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Sunday, April 15, 2018

Our latest new-music picks: Florence + Snow Patrol + Bad Wolves + Saltwater Sun + Hey Ocean!

Florence + The Machine is preparing to release a new album, High As Hope in June. The first single, "Sky Full of Song," is scheduled to hit stores as a 7" vinyl single on Record Store Day, April 21st. Florence Welch describes it as "a song that just fell out of the sky fully formed. Sometimes when you are performing you get so high, it’s hard to know how to come down. There is this feeling of being cracked open, rushing endlessly outwards and upwards, and wanting somebody to hold you still, bring you back to yourself. It’s an incredible, celestial, but somehow lonely feeling."

Thanks to The Revue we recently discovered another female-fronted U.K. band, Saltwater Sun, and their new single, "The Wire." The song is a commentary on how the hyper-connectivity of modern society seems to be causing more division than unity. "There seems of late / A currency of hate," sings lead vocalist Jennifer Stearnes over ringing guitars and driving percussion. "Choose your words and make’em hurt / Get the final blow in first / Whatever gets the win.”

After working on solo projects for the past few years, the Vancouver-based trio Hey Ocean! has reunited and released The Hurt of Happiness. As Exclaim wrote, the band described the album "as seeking to bridge their pop and more experimental tendencies when announcing the record, and it largely succeeds ... bouncing between moods and styles with ease." Although hailing from the West Coast, David Beckingham, Ashleigh Ball, and David Vertesi put together a sound that reminds us a bit of an East Coast trio, Port Cities. Entering our new music bin is the album's title track, a mid-tempo number featuring tight harmonies among the three vocalists.

Our big mix doesn't usually include heavy-metal bands, but LA's Bad Wolves is out with a cover of The Cranberries' "Zombie" that is more of a melodic and lyrical hard-rock record. It's also a terrific song -- and still very relevant to our times, unfortunately, as new generations continue to fight old wars around the world. Its writer and original singer, Dolores O'Riordan, was scheduled to add her own vocal to the cover on the very day that she passed away. Bad Wolves singer Tommy Vext said in a statement, “It was the greatest honor to know she liked our version and wanted to sing on it. We’re deeply saddened by the sudden loss of Dolores and by the fact that she’s leaving behind three children so we are donating the proceeds from the song to her kids."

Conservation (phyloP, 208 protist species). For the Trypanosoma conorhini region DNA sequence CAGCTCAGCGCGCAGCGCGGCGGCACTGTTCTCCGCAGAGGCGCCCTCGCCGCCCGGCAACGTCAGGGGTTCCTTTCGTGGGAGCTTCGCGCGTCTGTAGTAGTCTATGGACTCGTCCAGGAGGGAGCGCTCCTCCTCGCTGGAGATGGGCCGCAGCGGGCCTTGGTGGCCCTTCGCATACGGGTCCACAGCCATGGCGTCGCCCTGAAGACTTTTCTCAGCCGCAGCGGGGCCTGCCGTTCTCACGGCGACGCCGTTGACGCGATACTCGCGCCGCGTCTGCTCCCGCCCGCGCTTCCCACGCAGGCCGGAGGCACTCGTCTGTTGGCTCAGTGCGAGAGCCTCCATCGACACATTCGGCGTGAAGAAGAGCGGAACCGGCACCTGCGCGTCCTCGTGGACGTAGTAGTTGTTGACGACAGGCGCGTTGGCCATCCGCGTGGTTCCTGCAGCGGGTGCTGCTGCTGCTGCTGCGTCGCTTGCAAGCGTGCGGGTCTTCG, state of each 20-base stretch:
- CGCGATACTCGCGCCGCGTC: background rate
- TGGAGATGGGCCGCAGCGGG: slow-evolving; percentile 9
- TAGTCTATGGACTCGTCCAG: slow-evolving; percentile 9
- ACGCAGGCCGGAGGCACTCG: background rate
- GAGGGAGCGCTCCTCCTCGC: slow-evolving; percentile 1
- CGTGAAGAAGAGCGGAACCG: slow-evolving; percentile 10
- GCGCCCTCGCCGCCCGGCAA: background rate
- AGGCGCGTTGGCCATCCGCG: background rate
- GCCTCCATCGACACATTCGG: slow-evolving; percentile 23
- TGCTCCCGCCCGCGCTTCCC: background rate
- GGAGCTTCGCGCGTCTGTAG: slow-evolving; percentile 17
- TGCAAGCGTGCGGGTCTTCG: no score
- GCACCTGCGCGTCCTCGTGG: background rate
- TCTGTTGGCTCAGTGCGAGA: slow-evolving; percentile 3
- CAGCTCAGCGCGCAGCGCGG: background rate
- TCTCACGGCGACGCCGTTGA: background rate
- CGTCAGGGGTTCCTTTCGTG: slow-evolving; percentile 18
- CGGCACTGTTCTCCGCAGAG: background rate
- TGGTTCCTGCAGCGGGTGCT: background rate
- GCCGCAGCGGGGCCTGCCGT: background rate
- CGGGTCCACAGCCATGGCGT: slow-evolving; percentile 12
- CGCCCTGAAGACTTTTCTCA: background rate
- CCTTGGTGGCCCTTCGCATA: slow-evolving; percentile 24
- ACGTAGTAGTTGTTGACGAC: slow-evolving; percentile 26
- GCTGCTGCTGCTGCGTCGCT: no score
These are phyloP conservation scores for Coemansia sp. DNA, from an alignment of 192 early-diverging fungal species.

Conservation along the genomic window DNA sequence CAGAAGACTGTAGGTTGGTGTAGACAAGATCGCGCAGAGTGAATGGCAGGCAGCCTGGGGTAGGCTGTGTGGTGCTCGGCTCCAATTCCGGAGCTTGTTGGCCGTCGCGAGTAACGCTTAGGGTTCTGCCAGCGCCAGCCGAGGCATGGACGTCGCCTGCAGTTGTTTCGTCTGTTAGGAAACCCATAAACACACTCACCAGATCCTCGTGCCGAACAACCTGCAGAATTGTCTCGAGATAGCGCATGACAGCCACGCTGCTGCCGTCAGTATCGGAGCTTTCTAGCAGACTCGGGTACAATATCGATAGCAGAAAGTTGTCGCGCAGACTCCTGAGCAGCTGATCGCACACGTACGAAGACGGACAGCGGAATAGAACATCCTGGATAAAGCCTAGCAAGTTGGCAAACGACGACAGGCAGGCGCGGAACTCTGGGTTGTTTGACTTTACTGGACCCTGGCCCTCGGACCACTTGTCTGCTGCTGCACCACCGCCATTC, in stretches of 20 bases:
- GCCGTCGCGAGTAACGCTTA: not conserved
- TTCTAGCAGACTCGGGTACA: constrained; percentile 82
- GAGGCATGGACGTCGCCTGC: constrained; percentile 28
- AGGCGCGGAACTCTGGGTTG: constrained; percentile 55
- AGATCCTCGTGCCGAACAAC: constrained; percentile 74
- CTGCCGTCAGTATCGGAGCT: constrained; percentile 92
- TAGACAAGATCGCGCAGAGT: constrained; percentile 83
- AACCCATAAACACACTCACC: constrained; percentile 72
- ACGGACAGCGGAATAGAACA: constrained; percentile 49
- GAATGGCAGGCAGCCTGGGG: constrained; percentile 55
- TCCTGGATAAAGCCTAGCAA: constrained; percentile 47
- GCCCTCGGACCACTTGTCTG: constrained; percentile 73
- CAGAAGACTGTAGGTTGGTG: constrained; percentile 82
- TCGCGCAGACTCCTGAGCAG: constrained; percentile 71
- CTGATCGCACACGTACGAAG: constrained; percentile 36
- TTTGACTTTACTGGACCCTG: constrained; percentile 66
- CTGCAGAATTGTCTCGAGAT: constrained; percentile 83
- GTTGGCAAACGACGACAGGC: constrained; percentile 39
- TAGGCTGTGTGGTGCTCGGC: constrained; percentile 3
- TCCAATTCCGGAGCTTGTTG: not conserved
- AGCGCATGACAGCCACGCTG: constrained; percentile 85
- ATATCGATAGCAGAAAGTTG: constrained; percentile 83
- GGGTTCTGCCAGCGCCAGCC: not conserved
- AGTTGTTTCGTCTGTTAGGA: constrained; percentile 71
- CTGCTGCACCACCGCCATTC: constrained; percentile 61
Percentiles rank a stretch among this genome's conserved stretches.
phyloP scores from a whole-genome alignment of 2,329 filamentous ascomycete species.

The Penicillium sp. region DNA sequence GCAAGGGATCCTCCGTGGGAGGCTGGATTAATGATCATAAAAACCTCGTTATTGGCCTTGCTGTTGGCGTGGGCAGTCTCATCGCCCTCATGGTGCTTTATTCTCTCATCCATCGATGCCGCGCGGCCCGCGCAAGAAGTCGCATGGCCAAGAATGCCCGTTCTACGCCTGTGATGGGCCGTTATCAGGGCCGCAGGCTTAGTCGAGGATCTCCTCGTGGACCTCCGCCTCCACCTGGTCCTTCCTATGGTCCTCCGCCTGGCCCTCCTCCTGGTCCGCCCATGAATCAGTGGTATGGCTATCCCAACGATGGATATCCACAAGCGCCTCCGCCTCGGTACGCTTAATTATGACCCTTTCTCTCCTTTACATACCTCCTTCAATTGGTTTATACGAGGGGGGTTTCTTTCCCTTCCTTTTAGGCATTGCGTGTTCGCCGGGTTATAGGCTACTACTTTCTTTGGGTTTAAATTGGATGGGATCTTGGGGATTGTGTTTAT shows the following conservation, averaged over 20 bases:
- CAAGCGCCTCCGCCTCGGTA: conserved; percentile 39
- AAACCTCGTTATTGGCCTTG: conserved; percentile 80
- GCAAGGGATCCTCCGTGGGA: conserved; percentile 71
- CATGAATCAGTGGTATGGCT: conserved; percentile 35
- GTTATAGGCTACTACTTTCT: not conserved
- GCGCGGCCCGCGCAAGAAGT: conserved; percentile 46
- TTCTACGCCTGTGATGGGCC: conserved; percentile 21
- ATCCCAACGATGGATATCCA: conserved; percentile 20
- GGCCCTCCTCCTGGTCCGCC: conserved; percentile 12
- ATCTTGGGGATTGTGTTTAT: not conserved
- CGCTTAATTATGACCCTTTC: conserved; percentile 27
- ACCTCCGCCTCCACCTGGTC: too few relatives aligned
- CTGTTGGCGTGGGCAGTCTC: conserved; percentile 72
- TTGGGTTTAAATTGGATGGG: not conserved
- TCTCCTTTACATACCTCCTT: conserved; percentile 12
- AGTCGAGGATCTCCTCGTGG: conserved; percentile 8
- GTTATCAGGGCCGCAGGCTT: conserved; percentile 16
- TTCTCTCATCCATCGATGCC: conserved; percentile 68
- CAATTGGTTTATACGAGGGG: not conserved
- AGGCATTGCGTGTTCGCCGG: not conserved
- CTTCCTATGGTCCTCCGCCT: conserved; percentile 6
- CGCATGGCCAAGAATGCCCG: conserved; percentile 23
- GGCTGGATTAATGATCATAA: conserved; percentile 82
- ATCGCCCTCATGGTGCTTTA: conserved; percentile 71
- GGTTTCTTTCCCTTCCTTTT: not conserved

Also added to our new music bin this week, Snow Patrol's "Don't Give In," a message about resisting inner demons. Frontman Gary Lightbody says the song "was originally about a friend going through a tough time, but the more I wrote into it, I realised it was about me and the struggle of making the album ... coupled with the struggle with depression I’ve had since I was a kid, so it has become the talisman of the album. The song that became a self-fulfilling prophecy.” The album, Wildness, is due next month.

Sunday, April 8, 2018

Our latest picks: Wye Oak, Eels, Alice Merton, Super Doppler, Flora Cash

Due to time constraints, we only have brief notes this week on our featured new music. But it's the music that matters, not our comments, right? Here are our latest picks:

Wye Oak: "Lifer" from their just-released album The Louder I Call, The Faster It Runs. We'll also be dropping other tracks from this well-crafted album into our mix. Check out the good reviews it has received from Pitchfork, The 405 and NPR Music.

Eels: "You Are The Shining Light" from the new album The Deconstruction. The album title states its unifying theme of stripping away pretense and false hopes to deal with life as it really is and ourselves as we really are. In this song, the message is that the real you can be a positive force. Check out this review from American Songwriter.

Alice Merton: "Lash Out," from her debut No Roots EP. The title track got overexposed before we had a chance to feature it, but we're grabbing this one while it's fresh.

Super Doppler: "I Can Breathe." We featured this band from Norfolk, Virginia, about a year ago when they were about to release their debut album (under a different name, Major and the Monbacks, which they changed about 10 seconds before the release). Their music, which they have called "retro psych-country rock n roll," has heavy overtones of mid-era Beatles and a good-times vibe.
Flora Cash: "You're Somebody Else." Cole Randall, from the U.S., and Shpresa Lleshaj, from Sweden, met via an online music site, became collaborators and then husband and wife. Their folky/dreamy/pop album Nothing Lasts Forever (And It's Fine), came out a year ago, but is getting more attention after a SXSW appearance last month. The opening lyric of this single caught our attention right off: "I saw the part of you that, only when you're older, you will see, too."

Sunday, April 1, 2018

New music from Courtney Barnett, Natalie Prass, Anderson East, Gang of Youths, Midnight Shine